A recent report about a young Russian couple who took their 5-month-old son for a second medical opinion and ultimately ended up losing custody of the child has me very concerned about the way Child Protective Services (CPS) functions in this country.
Anna and Alex Nikolayev had been taking their son, Sammy, to Sutter Memorial Hospital in Sacramento since his birth, when had been diagnosed with a heart murmur. When they arrived at the hospital, Sammy was taken to the Intensive Care Unit. But soon, the couple became concerned about their son’s treatment, after Anna witnessed a nurse giving Sammy antibiotics – something a doctor had not instructed her to do, according to the report.
A doctor confirmed that Sammy should not have been given antibiotics; however, doctors told Anna they wanted to perform open heart surgery on her son as soon as possible. At that point, Anna thought she may need a second opinion for her son – a decision her doctors were adamantly against. So the Nikolayevs took their son out of the hospital without proper discharge and rushed him to a rival hospital where they were met by police, presumably called by the medical staff from Sutter Memorial. Doctors at the second hospital told police they had no reason for concern for the safety of the child, and the Nikolayevs took him home.
But just one day after bringing their son home, the Nikolayevs received another visit from police, along with representatives from Child Protective Services (CPS). Without a warrant, police let themselves inside the Nikolayevs’ home, grabbed Sammy from Anna’s arms and walked out. A camera that Anna set up in the living room recorded the entire event. The child remains in protective custody at Sutter Memorial Hospital, where the parents were able to visit him for an hour on Thursday.
After reading this report, I wonder whether or not the proper steps were taken, and if common sense was thrown out the window.
There’s no doubt that CPS is a necessary agency. Since its inception in the 1970s, the purpose of this agency has been to protect children by identifying and removing those that are abused and neglected in their homes. Today, more than 3 million cases are handled by CPS in all 50 states, and more than 300,000 children are in foster care.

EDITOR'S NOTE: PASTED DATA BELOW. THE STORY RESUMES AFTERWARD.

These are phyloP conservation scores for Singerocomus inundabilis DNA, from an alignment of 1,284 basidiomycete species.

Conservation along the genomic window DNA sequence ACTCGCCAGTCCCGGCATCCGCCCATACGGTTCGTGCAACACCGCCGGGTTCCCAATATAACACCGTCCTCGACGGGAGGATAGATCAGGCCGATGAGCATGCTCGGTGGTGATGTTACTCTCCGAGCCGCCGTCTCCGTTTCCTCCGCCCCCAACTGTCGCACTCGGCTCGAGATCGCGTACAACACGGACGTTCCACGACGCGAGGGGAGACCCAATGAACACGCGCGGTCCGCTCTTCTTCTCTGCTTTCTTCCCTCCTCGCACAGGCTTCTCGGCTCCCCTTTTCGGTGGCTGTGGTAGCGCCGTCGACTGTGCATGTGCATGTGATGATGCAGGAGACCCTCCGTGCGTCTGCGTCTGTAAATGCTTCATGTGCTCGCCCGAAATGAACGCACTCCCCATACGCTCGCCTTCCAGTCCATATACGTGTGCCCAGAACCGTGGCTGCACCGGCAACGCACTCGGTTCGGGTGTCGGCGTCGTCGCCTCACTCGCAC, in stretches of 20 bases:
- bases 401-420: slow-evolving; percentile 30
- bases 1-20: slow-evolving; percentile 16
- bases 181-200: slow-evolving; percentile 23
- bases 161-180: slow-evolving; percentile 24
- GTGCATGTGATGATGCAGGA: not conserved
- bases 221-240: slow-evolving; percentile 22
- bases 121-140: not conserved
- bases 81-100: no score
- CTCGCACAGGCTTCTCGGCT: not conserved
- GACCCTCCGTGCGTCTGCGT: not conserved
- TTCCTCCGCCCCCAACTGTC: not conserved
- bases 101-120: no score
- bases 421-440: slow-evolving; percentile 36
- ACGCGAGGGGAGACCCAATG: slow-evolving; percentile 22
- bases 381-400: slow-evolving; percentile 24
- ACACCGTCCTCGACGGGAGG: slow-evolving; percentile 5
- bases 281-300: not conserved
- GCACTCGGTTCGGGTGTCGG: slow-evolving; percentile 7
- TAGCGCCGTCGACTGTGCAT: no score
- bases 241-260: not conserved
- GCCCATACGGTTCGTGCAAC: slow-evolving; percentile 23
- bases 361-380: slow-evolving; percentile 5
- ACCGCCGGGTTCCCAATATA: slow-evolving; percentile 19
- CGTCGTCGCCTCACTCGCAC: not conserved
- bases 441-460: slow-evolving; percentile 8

As a physician, I have an obligation to inform CPS if I see abuse being committed. Some of the reasons a child under the age of 18 would be taken into protective custody include:
• Parents/guardians inflicting or allowing harm to occur to a child
• Parents/guardians inflicting physical, mental or emotional abuse
• Parents/guardians committing sex acts or inappropriate sexual behavior involving children
• Parents/guardians willfully abandoning a child/children
• Parent/guardians unable to provide care or supervision as a result of mental illness, substance abuse, developmental disability or arrest
But over the years, the number of mistakes being made by CPS have created a credibility issue for the agency. There have been numerous cases where CPS has failed to recognize abuse and children have been hurt and killed. And in other cases, the agency has made the mistake of not filing the proper paperwork required to take children away from their parents.
If you were to look at some of these government-run CPS offices – especially in cities that have gross chronic financial problems – you find that there is tremendous personnel turnover, and in many cases, poor training of social workers to deal with these cases. So what you have left is people with little experience, little training and sometimes, lack of common sense.
So it’s clear to me that the system is broken, and putting the effort into fixing it will fundamentally create a better agency and save lives.
Dr. Manny Alvarez serves as Fox News Channel's senior managing health editor. He also serves as chairman of the department of obstetrics/gynecology and reproductive science at Hackensack University Medical Center in New Jersey. Click here for more information on Dr. Manny's work with Hackensack University Medical Center. Visit AskDrManny.com for more.